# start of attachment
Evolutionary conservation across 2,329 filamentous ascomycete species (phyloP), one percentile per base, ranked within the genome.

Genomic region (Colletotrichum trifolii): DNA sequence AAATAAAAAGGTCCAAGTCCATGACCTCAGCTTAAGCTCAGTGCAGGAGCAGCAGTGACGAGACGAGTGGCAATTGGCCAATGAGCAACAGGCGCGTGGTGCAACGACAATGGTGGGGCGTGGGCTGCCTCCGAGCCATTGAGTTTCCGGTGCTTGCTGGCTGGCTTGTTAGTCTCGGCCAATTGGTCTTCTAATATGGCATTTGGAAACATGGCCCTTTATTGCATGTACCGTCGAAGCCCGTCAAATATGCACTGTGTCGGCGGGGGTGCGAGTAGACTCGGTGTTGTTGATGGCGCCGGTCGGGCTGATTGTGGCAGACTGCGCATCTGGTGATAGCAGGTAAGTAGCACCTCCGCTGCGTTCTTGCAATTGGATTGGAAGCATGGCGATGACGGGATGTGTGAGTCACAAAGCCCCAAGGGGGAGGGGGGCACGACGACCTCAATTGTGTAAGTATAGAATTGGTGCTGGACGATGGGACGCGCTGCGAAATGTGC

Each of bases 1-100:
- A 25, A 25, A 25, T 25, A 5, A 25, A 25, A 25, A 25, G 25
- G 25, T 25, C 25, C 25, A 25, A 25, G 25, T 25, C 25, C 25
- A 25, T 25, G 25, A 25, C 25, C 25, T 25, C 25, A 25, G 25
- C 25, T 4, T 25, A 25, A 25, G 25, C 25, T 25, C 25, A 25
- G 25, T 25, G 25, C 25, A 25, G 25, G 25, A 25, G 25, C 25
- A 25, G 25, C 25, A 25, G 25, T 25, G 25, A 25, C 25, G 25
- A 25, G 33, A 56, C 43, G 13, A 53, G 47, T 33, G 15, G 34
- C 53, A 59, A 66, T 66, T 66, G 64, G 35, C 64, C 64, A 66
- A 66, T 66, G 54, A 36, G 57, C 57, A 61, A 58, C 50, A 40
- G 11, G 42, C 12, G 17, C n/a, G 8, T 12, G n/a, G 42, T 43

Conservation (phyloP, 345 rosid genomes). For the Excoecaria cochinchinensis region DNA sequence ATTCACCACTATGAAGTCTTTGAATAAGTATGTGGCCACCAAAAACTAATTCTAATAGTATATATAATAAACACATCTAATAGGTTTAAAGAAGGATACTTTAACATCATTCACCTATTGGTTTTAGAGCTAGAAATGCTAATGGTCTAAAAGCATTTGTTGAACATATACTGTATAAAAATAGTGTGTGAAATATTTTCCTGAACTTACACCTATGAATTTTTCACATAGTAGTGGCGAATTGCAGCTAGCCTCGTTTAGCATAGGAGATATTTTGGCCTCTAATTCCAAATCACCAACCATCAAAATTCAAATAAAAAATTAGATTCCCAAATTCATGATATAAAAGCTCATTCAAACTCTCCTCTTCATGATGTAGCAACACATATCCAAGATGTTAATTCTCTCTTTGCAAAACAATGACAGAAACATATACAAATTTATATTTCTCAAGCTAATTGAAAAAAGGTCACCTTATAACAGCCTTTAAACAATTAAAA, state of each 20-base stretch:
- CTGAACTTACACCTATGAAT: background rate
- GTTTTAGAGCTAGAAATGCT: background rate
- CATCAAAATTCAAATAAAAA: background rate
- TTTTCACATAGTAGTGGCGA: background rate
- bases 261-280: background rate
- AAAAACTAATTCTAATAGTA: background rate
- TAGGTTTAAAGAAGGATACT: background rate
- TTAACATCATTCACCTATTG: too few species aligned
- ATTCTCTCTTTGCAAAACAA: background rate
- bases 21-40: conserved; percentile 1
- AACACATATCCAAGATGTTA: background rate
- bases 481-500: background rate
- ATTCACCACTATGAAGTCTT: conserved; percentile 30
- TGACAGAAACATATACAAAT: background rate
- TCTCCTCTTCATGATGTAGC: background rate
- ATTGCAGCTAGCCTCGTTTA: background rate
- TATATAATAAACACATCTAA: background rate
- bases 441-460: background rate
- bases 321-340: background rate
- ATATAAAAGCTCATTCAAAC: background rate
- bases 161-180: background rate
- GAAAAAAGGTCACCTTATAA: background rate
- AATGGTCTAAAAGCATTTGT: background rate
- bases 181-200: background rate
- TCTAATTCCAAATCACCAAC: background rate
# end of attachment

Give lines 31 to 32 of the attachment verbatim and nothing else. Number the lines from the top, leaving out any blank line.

- TATATAATAAACACATCTAA: background rate
- bases 441-460: background rate